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Ultrafast Imaging Helps Predict Upgrade from DCIS to Invasive Cancer During Breast Surgery

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Breast cancer remains a prevalent concern for women, with statistics showing it as one of the top contributors to cancer-related fatalities. However, the good news is that recent breakthroughs in research offer promising prospects for better outcomes and lower risk.

One such development is the use of ultrafast (UF) MRI, as found in a study published in the American Journal of Roentgenology. This cutting-edge technology provides crucial data that can assist in surgical planning, including determining the need for a sentinel lymph node biopsy.

UF-MRI is a type of magnetic resonance imaging (MRI) that is capable of capturing images of the body in real-time. It works by using advanced technology that allows for faster image acquisition and processing, resulting in highly detailed images that can be obtained in a matter of seconds.

This type of MRI is particularly useful in surgical planning, as it provides valuable information that can help doctors make informed decisions about the best course of treatment.

“Preoperative UF-MRI, time to enhancement, and lesion size on conventional dynamic contrast-enhanced (DCE) MRI and mammography show potential in predicting upgrade of ductal carcinoma in situ (DCIS) to invasive cancer at surgery,” wrote first author Rachel Miceli, MD, of NYU Langone Health.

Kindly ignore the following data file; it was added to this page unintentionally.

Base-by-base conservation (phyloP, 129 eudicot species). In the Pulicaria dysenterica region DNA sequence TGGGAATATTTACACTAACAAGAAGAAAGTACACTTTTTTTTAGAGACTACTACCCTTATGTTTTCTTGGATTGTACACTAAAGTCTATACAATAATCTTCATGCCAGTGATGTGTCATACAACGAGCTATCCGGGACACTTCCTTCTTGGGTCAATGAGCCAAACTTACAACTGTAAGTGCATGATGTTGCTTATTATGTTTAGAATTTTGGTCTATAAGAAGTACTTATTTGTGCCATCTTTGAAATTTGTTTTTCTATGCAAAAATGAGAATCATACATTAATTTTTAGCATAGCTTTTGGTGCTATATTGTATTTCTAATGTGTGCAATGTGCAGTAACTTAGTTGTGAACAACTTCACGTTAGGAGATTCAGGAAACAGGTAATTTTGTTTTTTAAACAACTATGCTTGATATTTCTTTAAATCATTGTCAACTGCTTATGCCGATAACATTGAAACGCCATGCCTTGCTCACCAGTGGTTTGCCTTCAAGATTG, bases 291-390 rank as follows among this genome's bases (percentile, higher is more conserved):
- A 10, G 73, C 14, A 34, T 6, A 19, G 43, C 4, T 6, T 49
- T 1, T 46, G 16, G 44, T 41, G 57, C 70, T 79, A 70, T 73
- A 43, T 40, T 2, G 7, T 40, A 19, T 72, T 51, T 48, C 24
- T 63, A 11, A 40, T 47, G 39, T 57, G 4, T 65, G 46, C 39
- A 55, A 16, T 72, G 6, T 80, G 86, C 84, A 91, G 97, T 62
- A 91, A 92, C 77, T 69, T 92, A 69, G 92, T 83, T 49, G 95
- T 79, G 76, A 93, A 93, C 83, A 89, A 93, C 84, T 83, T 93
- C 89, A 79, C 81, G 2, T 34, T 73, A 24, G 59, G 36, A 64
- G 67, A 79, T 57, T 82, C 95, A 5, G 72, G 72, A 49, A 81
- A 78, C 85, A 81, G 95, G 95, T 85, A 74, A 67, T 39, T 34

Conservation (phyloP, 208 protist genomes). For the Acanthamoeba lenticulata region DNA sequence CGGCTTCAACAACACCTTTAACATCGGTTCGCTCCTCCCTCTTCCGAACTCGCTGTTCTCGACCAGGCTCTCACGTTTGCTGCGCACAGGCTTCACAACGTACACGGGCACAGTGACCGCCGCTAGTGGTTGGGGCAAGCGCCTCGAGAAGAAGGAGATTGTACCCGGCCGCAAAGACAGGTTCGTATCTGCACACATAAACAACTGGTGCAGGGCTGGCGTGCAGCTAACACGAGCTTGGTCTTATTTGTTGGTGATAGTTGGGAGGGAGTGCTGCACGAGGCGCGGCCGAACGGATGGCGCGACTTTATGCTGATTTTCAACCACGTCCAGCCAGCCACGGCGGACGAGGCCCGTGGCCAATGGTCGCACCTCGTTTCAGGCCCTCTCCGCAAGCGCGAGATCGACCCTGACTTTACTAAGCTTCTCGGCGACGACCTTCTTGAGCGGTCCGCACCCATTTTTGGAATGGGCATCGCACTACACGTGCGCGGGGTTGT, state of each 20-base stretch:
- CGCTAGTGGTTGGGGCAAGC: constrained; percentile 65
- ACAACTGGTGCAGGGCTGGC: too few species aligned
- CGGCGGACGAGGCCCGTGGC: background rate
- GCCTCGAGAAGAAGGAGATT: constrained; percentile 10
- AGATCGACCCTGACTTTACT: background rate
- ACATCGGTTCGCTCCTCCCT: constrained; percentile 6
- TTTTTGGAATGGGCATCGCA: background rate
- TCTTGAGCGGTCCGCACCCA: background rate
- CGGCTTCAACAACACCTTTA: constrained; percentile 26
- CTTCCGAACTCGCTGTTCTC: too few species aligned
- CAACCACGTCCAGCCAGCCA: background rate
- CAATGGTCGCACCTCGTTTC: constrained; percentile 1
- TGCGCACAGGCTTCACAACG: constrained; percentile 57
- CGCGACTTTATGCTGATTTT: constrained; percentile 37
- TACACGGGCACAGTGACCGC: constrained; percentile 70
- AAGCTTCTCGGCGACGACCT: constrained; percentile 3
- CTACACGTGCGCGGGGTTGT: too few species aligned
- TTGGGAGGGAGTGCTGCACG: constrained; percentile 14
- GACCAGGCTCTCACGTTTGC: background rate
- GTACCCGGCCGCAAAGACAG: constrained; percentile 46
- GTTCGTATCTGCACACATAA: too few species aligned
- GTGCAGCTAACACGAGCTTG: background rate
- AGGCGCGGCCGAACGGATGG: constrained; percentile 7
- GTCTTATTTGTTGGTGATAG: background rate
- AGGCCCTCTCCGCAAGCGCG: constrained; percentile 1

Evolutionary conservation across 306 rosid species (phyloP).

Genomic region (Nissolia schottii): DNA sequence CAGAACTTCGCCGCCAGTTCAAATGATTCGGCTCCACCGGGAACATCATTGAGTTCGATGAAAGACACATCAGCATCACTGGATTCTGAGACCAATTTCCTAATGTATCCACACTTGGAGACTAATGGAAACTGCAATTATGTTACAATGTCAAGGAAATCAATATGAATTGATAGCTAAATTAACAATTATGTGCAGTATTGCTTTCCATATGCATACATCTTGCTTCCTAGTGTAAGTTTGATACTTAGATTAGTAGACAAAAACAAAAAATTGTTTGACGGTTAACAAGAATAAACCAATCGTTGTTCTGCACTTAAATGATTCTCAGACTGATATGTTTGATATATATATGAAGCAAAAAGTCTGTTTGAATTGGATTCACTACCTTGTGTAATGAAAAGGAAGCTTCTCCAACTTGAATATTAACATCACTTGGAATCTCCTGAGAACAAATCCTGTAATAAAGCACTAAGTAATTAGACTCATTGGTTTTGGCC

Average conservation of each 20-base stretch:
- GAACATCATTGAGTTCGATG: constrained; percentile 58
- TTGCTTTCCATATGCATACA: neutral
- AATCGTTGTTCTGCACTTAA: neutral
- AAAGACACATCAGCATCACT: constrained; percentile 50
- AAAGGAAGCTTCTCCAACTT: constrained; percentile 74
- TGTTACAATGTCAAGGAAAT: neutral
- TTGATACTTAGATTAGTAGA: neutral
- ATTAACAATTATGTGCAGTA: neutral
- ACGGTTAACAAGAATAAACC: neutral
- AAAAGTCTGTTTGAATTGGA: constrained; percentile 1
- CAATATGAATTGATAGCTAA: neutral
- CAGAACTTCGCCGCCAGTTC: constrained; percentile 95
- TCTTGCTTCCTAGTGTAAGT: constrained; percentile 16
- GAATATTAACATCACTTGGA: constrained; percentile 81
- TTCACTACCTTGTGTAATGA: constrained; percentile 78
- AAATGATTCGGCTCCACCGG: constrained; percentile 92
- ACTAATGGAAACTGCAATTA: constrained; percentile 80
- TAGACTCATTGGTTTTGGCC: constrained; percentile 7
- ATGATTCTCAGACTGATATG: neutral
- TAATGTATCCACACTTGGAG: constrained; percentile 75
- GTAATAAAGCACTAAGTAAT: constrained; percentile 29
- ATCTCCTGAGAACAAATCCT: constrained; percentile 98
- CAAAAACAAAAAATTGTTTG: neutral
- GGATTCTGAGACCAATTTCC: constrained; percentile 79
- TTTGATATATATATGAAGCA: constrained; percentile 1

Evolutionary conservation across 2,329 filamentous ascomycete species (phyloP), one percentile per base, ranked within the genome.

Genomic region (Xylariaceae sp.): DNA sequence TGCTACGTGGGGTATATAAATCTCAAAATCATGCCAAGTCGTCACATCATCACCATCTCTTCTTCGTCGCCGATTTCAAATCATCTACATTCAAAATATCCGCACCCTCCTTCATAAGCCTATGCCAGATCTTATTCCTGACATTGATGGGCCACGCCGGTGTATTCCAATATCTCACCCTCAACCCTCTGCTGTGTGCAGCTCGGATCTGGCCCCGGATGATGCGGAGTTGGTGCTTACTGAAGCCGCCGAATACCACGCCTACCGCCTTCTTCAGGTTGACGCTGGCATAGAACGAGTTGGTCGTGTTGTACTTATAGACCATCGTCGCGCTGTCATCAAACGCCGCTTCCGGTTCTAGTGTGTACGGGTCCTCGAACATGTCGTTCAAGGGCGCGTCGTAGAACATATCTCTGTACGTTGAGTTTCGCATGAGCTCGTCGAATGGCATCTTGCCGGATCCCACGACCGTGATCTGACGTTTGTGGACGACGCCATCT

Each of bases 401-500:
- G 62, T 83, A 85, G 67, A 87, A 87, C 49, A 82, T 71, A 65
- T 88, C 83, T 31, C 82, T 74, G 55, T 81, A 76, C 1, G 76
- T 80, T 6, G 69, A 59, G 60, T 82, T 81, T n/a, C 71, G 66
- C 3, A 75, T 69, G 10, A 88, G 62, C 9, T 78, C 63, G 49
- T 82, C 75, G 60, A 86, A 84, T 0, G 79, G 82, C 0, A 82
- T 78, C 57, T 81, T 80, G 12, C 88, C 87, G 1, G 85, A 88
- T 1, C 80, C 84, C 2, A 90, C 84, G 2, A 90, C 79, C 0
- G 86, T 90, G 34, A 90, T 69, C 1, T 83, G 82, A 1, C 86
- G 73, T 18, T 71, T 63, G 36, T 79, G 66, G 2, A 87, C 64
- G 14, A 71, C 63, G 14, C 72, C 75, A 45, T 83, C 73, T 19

Researchers identified consecutive women with biopsy-proven pure DCIS lesions who underwent UF-MRI with DCE-MRI and had subsequent surgery between August 2019 and January 2021. To determine predictors of upgrade to invasive cancer, patient and lesion characteristics; biopsy method and pathology; as well as lesion features on mammography, ultrasound, DCE-MRI, and UF-MRI were assessed.

Ultimately, at surgery, 38% of lesions diagnosed as DCIS at percutaneous biopsy were upgraded to invasive cancer. Time to enhancement on UF-MRI was associated with an upgrade from DCIS to invasive cancer (p=.03) with an optimal threshold of 11 seconds (specificity, 50%; sensitivity, 76%).

One key area where UF-MRI can be beneficial is in determining the need for a sentinel lymph node biopsy. This is a type of biopsy that is used to identify the first lymph node that a cancerous tumour is likely to spread to. By using ultrafast MRI, doctors can quickly and accurately identify the location of the sentinel lymph node and determine if a biopsy is necessary. This can help reduce the need for more invasive procedures and minimise the risks associated with surgery.

In addition to its usefulness in surgical planning, UF-MRI can also be used to monitor the effectiveness of cancer treatment, track the progression of the disease, and detect any recurrence. With its ability to provide detailed images in real-time, ultrafast MRI is becoming an increasingly important tool in the field of medical imaging and cancer diagnosis and treatment.

Reiterating that short time to enhancement can assist prediction of lesions diagnosed as DCIS at percutaneous biopsy that will be upgraded to invasive cancer at surgery, “further studies with larger cohorts will be helpful in assessing the contribution of UF-MRI for the prediction of upgrade in clinical practice,” Miceli concluded.

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